1949 | 115,582 words | ISBN-13: 9788175050228
This is verse 3.45 of the Mandukya Karika English translation, including commentaries by Gaudapada (Karika), Shankara (Bhashya) and a glossary by Anandagiri (Tika). Alternate transliteration: Māṇḍūkya-upaniṣad 3.45, Gauḍapāda Kārikā, Śaṅkara Bhāṣya, Ānandagiri Ṭīkā.
Sanskrit text, IAST transliteration and English translation
नाऽऽस्वादयेत्सुखं तत्र निःसङ्गः प्रज्ञया भवेत् ।
निश्चलं निश्चरच्चित्तमेकीकुर्यात्प्रयत्नतः ॥ ४५ ॥
nā''svādayetsukhaṃ tatra niḥsaṅgaḥ prajñayā bhavet |
niścalaṃ niścaraccittamekīkuryātprayatnataḥ || 45 ||
45. (The mind) should not be allowed to enjoy the bliss that arises out of the condition of Samādhi. It should be freed from attachment to such happiness through the exercise of discrimination. If the mind, once attaining to the state of steadiness seeks externality, then it should be unified with the Ātman, again, with effort.
Shankara Bhashya (commentary)
The seeker should not taste that happiness that is experienced by the Yogis seeking1 after Samādhi. In other words, he is not to be attached to that happiness. What then should be done by the student? He should be unattached to such happiness, by gaining knowledge through discrimination, and think that whatever happiness is experienced is false2 and conjured up by ignorance. The mind should be turned back from such happiness. When, however, having been once withdrawn from happiness and fixed on the state of steadiness, the mind again manifests its outgoing propensities, then control it by adopting the above-mentioned3 means; and with great care, make it one4 with Ātman; that is, make the mind attain to the condition of pure existence and thought.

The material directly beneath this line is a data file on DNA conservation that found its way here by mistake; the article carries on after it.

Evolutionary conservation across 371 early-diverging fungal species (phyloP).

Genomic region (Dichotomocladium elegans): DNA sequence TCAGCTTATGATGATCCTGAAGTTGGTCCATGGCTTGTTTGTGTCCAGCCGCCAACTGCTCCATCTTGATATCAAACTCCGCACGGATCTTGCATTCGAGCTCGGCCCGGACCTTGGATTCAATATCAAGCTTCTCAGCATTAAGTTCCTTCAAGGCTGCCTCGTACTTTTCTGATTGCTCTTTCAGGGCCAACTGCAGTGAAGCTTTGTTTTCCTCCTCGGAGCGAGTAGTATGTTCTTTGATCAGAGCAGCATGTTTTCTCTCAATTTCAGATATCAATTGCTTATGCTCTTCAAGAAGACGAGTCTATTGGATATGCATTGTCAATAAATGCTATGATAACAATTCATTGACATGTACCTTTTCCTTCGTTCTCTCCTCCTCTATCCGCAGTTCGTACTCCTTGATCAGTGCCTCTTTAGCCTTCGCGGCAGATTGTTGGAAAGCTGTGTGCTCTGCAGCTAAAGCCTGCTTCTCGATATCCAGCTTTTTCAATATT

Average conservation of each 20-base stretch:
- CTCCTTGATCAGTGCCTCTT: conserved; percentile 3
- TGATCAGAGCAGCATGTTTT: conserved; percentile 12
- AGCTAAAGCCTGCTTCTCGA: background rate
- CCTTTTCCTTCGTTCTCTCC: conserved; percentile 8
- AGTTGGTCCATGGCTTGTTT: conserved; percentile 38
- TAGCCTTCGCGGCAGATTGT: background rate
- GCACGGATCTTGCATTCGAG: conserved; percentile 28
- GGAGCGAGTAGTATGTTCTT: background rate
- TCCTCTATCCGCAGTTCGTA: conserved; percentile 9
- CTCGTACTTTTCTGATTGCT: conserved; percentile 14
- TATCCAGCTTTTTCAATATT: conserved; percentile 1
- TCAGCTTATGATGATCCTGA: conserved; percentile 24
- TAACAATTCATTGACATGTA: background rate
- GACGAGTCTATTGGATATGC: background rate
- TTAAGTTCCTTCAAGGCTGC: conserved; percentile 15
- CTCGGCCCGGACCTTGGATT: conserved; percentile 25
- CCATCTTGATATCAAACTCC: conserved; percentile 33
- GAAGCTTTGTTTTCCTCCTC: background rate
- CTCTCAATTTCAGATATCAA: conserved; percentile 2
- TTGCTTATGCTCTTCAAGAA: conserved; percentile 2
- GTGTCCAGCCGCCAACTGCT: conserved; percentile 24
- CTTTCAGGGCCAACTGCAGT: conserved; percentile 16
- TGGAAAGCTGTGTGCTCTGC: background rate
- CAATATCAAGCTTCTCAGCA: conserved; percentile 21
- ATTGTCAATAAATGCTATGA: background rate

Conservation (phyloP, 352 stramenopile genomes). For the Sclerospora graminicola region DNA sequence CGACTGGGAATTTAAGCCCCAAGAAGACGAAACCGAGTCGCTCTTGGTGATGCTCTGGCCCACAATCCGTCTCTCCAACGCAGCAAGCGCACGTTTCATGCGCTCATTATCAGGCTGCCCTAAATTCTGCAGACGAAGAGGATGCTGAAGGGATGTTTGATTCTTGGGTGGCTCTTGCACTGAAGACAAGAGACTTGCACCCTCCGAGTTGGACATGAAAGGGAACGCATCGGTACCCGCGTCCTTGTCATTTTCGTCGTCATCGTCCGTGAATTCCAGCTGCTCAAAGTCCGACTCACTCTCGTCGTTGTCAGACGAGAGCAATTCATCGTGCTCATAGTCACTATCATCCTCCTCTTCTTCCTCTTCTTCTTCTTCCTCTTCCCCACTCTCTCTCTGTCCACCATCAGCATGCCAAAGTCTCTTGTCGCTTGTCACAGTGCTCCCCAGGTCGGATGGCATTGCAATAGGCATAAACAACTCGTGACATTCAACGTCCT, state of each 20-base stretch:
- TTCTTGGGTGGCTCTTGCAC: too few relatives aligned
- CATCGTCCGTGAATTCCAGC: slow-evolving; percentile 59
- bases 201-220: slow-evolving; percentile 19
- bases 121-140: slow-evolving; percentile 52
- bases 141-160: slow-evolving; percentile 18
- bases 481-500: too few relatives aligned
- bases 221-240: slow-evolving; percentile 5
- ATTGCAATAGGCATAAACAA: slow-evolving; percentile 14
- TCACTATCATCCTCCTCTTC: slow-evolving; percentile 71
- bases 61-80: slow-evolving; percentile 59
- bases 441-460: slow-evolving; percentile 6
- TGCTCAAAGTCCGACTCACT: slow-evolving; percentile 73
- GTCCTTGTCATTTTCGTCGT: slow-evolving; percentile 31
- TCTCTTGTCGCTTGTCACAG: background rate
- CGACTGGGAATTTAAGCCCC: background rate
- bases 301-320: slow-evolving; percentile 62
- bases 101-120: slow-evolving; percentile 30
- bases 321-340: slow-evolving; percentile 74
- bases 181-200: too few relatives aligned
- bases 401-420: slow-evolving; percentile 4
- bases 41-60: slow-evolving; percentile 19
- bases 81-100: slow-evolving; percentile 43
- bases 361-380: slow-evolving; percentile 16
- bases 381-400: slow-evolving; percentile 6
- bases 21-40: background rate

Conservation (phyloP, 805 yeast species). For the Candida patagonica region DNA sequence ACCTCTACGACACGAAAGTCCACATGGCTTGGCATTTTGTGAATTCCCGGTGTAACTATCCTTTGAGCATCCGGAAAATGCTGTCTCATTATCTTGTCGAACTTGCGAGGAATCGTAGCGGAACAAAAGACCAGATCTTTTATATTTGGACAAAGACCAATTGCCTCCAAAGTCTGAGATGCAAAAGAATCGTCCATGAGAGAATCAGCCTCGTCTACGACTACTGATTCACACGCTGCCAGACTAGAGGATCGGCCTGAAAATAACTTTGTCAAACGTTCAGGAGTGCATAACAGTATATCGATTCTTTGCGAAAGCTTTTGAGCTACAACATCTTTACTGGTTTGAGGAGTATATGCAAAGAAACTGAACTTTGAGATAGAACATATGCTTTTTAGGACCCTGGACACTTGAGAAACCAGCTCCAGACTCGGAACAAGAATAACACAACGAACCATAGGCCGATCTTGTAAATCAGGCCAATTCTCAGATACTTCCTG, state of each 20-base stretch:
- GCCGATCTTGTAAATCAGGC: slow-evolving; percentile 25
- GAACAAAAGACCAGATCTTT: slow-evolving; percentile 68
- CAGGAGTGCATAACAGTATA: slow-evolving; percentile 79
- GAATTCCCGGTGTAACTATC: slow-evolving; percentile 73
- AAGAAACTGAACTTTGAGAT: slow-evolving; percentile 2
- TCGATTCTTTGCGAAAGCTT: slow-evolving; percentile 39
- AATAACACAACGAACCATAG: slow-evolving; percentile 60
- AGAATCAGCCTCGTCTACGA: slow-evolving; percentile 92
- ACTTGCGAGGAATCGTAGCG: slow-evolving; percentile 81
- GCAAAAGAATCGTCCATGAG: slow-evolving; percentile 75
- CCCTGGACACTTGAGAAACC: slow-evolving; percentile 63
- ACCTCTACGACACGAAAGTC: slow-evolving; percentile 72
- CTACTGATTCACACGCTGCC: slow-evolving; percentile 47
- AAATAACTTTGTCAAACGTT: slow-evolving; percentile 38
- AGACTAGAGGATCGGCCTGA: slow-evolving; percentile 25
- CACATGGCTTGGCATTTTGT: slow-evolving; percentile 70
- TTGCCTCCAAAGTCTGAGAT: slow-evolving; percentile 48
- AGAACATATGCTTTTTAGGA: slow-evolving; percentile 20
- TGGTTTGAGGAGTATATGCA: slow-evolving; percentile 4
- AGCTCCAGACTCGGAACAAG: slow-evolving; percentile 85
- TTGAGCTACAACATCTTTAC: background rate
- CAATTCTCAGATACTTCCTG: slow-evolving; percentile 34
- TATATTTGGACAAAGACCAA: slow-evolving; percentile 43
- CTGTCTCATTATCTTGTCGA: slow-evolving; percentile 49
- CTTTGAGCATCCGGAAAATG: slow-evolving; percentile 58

Anandagiri Tika (glossary)
The purpose of this Kārikā is to dissuade the mind from enjoying the happiness that the Yogis experience in the state of Samādhi.
1 Seeking, etc.—That is in the state of Samādhi, the Yogi fails to see that the non-dual Brahman alone exists. He seeks Samādhi because he believes in the existence of the mind as separate from Ātman, and therefore tries to control it. By some mechanical means he brings the mind to a state of inactivity and thus makes himself free from all worries. But this is not the Vedāntic goal of Truth.
2 False—All objects which are experienced by us are changeable and negatable. Therefore they are unreal.
3 Above-mentioned—i.e., discrimination, etc.
4 One, etc.—The truth is that the mind is identical with Ātman. Mind is Ātman. It is only through ignorance that we separate the mind from Ātman.